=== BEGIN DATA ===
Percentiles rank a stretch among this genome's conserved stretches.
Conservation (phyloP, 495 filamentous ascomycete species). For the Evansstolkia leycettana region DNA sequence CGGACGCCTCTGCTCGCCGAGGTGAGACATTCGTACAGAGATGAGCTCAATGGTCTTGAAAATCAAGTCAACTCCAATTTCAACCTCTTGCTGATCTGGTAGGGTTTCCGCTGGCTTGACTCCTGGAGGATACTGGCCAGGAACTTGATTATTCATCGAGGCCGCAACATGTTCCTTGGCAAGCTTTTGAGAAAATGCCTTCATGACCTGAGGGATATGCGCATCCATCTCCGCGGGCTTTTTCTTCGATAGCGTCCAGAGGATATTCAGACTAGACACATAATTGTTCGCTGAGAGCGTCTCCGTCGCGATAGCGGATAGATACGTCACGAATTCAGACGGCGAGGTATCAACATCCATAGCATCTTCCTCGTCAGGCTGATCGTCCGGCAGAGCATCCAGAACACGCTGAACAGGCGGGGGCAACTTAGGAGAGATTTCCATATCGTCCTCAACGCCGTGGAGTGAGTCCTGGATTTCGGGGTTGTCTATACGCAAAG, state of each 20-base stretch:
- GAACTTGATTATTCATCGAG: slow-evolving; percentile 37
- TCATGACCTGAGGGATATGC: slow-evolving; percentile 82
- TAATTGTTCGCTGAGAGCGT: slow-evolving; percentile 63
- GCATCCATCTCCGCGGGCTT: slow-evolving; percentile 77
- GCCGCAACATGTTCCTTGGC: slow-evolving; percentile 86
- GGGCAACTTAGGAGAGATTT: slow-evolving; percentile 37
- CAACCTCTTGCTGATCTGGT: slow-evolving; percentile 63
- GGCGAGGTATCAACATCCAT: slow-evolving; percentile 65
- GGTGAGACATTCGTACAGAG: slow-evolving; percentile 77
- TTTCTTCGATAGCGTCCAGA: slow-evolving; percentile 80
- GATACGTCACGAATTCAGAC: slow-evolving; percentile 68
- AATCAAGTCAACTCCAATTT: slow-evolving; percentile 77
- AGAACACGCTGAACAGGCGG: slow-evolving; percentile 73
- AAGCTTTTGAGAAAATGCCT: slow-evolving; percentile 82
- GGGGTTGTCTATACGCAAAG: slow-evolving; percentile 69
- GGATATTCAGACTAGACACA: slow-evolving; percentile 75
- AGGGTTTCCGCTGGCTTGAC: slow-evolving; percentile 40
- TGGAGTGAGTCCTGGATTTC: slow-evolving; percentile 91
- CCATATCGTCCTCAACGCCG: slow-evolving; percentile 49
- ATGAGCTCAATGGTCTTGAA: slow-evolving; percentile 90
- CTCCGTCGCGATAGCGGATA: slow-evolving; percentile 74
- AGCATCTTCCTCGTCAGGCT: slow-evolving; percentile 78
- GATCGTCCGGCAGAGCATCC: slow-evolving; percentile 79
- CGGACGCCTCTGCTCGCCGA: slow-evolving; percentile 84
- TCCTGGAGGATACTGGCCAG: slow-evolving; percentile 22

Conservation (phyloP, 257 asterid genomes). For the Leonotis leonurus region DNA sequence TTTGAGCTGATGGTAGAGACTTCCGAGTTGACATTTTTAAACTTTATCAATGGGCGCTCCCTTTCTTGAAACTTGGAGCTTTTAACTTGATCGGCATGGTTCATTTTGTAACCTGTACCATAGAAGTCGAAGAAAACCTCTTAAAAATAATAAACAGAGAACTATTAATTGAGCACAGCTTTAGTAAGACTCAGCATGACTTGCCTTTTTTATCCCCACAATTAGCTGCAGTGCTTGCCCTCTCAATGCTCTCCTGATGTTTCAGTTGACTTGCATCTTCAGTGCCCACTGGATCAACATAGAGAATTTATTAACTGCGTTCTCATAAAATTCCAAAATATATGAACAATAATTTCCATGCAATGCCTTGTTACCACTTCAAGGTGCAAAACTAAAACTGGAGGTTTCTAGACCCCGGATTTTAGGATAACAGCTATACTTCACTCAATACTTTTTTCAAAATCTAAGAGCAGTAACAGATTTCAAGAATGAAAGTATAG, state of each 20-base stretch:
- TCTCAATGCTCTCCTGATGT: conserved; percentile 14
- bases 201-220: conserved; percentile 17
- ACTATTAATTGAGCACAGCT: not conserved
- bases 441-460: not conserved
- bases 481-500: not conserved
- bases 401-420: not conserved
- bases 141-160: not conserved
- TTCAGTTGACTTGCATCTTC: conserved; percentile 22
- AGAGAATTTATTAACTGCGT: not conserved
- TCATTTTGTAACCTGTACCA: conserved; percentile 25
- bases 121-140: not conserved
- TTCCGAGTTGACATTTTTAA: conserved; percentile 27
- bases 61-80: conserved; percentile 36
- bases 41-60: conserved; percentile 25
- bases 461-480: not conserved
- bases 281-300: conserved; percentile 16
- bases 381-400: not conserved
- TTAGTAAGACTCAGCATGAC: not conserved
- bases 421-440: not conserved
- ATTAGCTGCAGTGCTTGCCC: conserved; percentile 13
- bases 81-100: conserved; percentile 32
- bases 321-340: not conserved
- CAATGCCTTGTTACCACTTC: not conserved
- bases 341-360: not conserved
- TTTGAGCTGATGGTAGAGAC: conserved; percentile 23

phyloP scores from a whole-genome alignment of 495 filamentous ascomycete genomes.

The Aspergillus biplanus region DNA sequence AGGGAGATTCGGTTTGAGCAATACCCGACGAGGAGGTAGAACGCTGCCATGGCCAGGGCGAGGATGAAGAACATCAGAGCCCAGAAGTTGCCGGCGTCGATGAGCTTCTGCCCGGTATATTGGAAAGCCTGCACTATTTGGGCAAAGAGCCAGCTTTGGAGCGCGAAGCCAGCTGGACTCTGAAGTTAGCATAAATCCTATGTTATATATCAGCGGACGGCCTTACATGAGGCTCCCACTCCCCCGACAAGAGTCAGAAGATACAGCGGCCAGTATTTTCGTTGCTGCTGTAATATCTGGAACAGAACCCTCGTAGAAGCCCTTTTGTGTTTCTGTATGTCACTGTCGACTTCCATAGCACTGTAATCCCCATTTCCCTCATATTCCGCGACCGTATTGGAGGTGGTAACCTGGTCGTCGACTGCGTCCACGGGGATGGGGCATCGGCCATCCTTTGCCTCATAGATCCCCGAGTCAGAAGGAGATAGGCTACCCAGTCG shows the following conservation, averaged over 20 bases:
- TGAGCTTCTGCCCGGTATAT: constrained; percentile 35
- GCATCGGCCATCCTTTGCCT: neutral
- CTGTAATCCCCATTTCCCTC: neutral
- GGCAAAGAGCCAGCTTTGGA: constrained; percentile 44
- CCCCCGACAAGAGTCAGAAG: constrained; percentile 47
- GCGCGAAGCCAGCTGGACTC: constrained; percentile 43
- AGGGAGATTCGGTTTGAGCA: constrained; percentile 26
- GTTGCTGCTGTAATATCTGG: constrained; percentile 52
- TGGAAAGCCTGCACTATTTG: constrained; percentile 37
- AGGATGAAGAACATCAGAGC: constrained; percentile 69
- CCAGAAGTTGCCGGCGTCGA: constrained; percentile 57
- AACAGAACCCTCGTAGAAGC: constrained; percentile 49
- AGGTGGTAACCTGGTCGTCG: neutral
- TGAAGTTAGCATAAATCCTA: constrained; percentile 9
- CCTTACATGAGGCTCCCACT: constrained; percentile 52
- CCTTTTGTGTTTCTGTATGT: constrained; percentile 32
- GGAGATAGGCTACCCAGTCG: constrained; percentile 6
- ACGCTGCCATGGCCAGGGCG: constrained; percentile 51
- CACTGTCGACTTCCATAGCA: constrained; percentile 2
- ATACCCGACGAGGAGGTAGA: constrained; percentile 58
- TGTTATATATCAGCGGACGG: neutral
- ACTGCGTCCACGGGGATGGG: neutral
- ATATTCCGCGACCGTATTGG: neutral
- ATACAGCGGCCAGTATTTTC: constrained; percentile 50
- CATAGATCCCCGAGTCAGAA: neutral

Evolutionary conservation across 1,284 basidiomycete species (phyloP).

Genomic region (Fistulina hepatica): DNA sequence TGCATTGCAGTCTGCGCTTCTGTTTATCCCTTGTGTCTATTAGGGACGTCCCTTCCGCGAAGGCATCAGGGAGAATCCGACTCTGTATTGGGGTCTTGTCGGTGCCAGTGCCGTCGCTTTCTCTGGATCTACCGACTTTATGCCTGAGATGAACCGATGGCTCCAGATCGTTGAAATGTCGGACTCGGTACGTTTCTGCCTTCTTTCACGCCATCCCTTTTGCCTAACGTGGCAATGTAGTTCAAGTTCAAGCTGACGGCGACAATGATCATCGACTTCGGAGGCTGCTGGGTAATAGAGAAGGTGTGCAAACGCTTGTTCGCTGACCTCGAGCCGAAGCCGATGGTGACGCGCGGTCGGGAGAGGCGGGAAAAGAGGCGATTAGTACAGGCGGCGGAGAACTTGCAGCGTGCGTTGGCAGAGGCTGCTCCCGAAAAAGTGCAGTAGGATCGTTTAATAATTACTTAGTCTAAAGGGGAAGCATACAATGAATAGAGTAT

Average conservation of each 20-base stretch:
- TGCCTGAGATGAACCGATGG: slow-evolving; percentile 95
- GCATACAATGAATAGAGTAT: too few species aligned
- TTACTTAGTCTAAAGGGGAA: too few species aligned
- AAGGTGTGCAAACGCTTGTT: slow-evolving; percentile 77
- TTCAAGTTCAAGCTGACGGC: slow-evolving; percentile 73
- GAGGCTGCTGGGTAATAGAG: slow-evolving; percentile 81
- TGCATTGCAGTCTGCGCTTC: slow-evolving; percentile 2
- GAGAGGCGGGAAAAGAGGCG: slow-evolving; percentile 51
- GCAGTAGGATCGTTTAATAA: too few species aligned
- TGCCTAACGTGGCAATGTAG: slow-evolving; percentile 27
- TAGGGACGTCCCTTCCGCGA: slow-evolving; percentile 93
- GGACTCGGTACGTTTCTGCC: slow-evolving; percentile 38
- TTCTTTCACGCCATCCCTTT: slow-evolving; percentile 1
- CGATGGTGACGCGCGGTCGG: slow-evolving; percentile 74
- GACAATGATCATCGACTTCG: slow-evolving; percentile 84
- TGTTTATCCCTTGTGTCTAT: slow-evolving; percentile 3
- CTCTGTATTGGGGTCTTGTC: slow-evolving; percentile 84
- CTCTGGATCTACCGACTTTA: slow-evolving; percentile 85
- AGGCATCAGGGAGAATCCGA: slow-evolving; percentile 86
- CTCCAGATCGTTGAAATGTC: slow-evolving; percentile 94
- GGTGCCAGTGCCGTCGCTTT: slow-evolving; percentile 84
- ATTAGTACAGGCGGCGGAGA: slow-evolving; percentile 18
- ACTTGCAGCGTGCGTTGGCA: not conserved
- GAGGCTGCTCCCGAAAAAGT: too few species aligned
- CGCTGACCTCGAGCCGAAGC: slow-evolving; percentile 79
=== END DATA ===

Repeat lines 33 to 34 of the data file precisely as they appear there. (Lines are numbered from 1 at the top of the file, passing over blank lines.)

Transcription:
- bases 481-500: not conserved
- bases 401-420: not conserved